The United States and Cuba have begun talks on resuming direct mail service, which has been suspended since 1963.
U.S. Deputy Assistant Secretary for Western Hemisphere Affairs Bisa Williams is leading the delegation to the negotiations in Havana. She is the highest-level representative of the Obama administration to travel to Cuba.
Representatives of the U.S. Postal Service also are taking part in the talks, which were agreed to in May.
State Department spokesman Ian Kelly described the talks Thursday as "exploratory." He said they are part of the administration's efforts to improve communication with the Cuban people.
The direct mail link between the U.S. and Cuba was terminated just four years after the Cuban revolution brought Fidel Castro to power. Since then, mail between the U.S. and Cuba has had to go through a third country.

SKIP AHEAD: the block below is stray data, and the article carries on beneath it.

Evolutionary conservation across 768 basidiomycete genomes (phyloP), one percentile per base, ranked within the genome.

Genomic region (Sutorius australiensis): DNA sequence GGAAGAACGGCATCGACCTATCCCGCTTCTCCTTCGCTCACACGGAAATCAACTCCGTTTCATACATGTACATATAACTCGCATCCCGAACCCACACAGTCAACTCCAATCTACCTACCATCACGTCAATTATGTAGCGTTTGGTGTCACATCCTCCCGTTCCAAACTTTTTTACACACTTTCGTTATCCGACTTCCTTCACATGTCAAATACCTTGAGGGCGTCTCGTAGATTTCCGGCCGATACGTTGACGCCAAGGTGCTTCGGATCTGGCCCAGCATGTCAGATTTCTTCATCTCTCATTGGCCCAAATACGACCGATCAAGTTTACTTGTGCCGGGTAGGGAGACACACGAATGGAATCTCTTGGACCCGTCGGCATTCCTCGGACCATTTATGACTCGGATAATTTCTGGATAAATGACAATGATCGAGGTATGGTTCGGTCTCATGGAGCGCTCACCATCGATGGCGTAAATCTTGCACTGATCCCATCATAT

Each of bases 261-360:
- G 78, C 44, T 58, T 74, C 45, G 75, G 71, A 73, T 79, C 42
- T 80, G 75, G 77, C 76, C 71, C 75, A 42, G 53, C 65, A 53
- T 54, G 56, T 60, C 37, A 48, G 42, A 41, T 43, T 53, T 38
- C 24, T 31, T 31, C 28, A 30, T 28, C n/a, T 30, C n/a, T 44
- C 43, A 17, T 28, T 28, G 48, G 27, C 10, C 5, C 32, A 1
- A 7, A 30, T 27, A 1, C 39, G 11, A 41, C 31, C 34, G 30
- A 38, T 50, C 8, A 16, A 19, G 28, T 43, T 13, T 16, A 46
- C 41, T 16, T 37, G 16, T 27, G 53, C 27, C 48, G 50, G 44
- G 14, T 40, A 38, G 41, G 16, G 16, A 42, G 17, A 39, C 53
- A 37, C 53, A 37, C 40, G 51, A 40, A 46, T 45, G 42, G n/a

Despite some changes in U.S. policy toward Cuba, President Obama has refused to lift the 47-year-old trade embargo against the communist state and on Monday, extended it for a year. The administration says the embargo will remain in place as a way to push for democratic change on the island.
Cuban Foreign Minister Bruno Rodriguez told a news conference Wednesday the embargo should be lifted. He said the other measures President Obama has taken have been "insufficient."
Rodriguez also dismissed Washington's calls for reforms, saying Cuba is unwilling to negotiate its "internal issues" with other governments.
Some information for this report was provided by AFP and AP..